Rebels have stormed a Tripoli neighbourhood, considered a stronghold of Muammar Gaddafi, amid heavy fighting with forces loyal to the Libyan leader who is currently on the run.
"Rebels have managed to enter the Abu Salim neighbourhood; clashes are taking place and rebels are pushing very hard," Al Jazeera's Zeina Khodr said, reporting from Tripoli on Thursday.
Hundreds of rebels were battling Gaddafi loyalists who have been defending Abu Salim with heavy firepower, she said.
Rebel fighters swept through houses and side streets to flush out snipers and were emerging with dozens of prisoners as gunfights were going on, the Reuters news agency reported.
Local residents, some with children, were in cars trying to get out of the neighbourhood, where support for Gaddafi has traditionally been strong, the report stated.
Residents have been told to stay inside for their own safety, Al Jazeera correspondents reported.
The fighting raged as rebels strived to eliminate the last pockets of resistance and find Gaddafi.
They have also offered amnesty and a reward to anyone who kills or captures the 69-year-old Libyan leader.
In Benghazi, the National Transitional Council (NTC) told a news conference on Wednesday that Libyan business people had contributed $1.7m for the cash reward.
Meanwhile, in an audio message broadcast on loyalist TV channels on Thursday, Gaddafi again called on his supporters to march on Tripoli and "purify" the capital of rebels, who he denounced as "rats, crusaders and unbelievers".
"Libya is for the Libyan people and not for the agents, not for imperialism, not for France, not for Sarkozy, not for Italy," he said. "Tripoli is for you, not for those who rely on NATO."
In an earlier audio address broadcast on Wednesday by the al-Rai television channel, he said Tripoli residents should repel the rebels' advance.
A rebel spokesman told Al Jazeera that "Libyan territory is 90 to 95 per cent under the control of the rebellion".
Meanwhile on Thursday, Al Jazeera found evidence of a possible mass execution of political activists in Libya.
James Bays reports from a Tripoli hospital. [Note: this report contains images that may offend sensitive viewers]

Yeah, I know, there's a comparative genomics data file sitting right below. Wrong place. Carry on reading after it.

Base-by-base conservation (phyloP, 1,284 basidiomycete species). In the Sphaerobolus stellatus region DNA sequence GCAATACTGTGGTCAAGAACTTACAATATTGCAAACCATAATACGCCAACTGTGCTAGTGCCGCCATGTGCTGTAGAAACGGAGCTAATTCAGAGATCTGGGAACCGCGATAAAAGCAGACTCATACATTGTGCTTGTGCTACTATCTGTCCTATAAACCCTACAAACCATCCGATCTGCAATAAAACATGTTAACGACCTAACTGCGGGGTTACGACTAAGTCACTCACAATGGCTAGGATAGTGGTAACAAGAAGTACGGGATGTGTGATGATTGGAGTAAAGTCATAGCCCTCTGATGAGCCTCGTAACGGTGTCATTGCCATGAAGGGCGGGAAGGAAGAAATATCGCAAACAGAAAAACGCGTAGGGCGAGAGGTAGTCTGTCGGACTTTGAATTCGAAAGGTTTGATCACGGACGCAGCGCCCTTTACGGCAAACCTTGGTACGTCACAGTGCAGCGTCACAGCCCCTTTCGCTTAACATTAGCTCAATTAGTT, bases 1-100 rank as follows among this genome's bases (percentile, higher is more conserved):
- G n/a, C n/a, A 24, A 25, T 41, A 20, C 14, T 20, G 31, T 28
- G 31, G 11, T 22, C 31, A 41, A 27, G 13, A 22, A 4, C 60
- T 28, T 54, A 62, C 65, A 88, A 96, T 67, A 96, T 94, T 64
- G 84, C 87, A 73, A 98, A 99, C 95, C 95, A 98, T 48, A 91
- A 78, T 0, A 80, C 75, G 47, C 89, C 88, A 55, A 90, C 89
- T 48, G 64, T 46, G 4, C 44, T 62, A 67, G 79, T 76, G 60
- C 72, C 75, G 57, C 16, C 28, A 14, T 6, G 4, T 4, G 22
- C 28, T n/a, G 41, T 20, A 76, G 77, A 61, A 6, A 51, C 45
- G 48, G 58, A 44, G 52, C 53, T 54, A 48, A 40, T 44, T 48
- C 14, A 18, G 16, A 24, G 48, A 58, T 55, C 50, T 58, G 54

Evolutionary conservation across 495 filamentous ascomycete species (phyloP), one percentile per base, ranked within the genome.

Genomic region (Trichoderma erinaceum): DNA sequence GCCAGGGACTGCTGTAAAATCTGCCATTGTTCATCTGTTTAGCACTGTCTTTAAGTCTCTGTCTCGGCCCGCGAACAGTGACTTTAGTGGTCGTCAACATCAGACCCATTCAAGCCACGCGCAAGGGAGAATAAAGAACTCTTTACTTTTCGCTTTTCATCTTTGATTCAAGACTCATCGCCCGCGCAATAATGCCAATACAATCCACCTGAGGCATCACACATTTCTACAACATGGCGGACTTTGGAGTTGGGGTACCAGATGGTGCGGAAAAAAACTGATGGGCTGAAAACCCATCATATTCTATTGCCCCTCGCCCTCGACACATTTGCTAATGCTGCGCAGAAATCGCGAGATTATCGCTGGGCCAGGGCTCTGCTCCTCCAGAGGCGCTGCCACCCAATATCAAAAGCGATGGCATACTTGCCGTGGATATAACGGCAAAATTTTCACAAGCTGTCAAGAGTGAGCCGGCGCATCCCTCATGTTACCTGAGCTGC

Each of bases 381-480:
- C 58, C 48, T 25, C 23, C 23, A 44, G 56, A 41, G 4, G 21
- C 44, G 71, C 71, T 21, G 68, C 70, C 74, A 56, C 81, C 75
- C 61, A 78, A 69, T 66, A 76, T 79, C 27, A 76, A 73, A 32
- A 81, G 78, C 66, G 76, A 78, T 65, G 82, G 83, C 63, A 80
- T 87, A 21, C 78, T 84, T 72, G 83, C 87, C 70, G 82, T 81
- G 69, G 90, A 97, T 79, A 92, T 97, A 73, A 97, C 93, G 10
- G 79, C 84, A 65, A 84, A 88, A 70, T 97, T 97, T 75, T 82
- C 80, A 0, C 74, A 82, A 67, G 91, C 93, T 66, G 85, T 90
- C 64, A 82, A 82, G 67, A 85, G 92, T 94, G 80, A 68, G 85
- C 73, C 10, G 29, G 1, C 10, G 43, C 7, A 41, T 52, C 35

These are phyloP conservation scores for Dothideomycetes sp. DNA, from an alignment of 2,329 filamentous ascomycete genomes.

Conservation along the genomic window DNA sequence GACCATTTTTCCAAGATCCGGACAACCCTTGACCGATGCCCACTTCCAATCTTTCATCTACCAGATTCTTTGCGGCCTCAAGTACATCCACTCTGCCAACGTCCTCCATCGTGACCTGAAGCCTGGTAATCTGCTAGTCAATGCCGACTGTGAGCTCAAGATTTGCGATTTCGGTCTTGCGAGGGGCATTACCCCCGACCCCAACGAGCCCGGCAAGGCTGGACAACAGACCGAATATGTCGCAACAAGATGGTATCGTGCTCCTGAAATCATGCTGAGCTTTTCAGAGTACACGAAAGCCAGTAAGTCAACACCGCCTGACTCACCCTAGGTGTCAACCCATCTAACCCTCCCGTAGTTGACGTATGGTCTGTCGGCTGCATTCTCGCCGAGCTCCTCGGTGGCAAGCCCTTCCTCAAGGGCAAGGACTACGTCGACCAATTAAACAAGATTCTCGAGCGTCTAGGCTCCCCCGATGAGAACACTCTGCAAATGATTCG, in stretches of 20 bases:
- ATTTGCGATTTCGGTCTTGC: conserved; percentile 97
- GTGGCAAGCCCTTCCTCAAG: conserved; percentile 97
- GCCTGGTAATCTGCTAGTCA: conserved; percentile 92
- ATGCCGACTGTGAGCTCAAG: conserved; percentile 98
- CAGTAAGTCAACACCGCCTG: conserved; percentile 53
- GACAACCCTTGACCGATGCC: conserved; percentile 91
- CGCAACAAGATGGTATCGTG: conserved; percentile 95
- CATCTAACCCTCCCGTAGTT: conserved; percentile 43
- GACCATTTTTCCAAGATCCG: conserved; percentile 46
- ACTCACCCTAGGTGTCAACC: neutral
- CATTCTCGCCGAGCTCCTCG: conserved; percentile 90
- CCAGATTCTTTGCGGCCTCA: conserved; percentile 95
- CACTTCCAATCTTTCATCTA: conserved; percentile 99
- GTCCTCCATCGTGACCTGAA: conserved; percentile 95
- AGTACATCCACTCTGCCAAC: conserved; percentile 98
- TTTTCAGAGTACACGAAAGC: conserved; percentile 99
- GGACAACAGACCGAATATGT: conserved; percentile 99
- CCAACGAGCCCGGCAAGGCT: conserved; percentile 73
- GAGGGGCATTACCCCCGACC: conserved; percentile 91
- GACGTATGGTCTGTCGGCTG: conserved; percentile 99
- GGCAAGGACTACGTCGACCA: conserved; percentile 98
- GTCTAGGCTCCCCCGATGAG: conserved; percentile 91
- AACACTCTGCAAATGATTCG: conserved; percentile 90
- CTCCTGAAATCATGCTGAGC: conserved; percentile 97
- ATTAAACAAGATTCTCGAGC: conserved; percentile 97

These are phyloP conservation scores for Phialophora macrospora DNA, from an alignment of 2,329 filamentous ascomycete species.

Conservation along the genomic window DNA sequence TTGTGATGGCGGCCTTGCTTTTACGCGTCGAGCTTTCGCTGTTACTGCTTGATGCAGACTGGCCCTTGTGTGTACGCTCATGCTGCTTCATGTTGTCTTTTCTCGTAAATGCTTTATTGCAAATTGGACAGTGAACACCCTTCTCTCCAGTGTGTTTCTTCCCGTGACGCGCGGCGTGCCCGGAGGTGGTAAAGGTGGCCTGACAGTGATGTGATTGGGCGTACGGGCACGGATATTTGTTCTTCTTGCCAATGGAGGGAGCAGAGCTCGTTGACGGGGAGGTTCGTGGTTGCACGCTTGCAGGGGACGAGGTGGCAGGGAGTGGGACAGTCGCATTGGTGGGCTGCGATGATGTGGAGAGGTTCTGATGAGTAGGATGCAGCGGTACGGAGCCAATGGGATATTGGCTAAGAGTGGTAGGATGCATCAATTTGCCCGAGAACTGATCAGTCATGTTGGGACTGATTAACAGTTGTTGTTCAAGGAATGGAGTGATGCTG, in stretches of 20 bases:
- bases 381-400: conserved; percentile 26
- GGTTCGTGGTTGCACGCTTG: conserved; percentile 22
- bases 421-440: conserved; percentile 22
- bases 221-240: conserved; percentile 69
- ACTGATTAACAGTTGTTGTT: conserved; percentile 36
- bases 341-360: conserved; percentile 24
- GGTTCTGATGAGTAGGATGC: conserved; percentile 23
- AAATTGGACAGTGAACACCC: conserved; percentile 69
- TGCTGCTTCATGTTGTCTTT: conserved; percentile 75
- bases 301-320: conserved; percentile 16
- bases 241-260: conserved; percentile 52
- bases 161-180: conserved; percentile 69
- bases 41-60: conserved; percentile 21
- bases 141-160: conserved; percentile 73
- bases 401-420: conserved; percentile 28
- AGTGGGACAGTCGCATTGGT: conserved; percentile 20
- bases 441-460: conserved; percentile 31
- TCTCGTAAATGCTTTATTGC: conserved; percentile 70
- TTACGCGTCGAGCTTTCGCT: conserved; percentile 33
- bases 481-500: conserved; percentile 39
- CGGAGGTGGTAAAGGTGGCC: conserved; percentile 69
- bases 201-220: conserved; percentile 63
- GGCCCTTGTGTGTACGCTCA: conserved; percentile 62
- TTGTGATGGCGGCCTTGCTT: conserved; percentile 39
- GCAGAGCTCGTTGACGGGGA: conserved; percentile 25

Visiting a hospital in Tripoli, our correspondent James Bays said he saw the bodies of 15 men suspected to have been killed a few days earlier as the rebels closed in on the Libyan capital.
"The smell here is overpowering," Bays said from the hospital where a number of bodies lay.
"I have counted the bodies of 15 men, we were told there were 17 here. Two bodies were taken away by relatives for burial."
"We are told these men were political activists who have been arrested over the last few days and weeks and being held near the Gaddafi compound. When the opposition fighters started to enter the compound we are told they were killed.
"Everyone I have spoken to who has looked at these injuries, all the medical staff, they say they believe that the injuries they see on the bodies of these men have the hallmark of a mass execution."
Bays said there were no forensic scientists at the hospital. Doctors there had taken photos of the exit and entry wounds on the bodies, with the intention of showing it to an expert at a later stage.
Fight for Sirte
Elsewhere in the country, rebel commanders said they are readying fresh attempts to advance against Gaddafi's forces in his hometown Sirte, 360km east of the capital and to break a siege of Zuwarah, a town to the west.
Jacky Rowland, Al Jazeera's correspondent in Ras Lanuf, 200km from Sirte, said rebels there were assembling heavy weaponry in anticipation of an assault on the Gaddafi stronghold of Sirte.
However, Scott Heidler, Al Jazeera's correspondent in the eastern city of Benghazi, said there had already been a stop to rebel advancement towards the Gaddafi stronghold. "So we are facing a battle in the coming hours."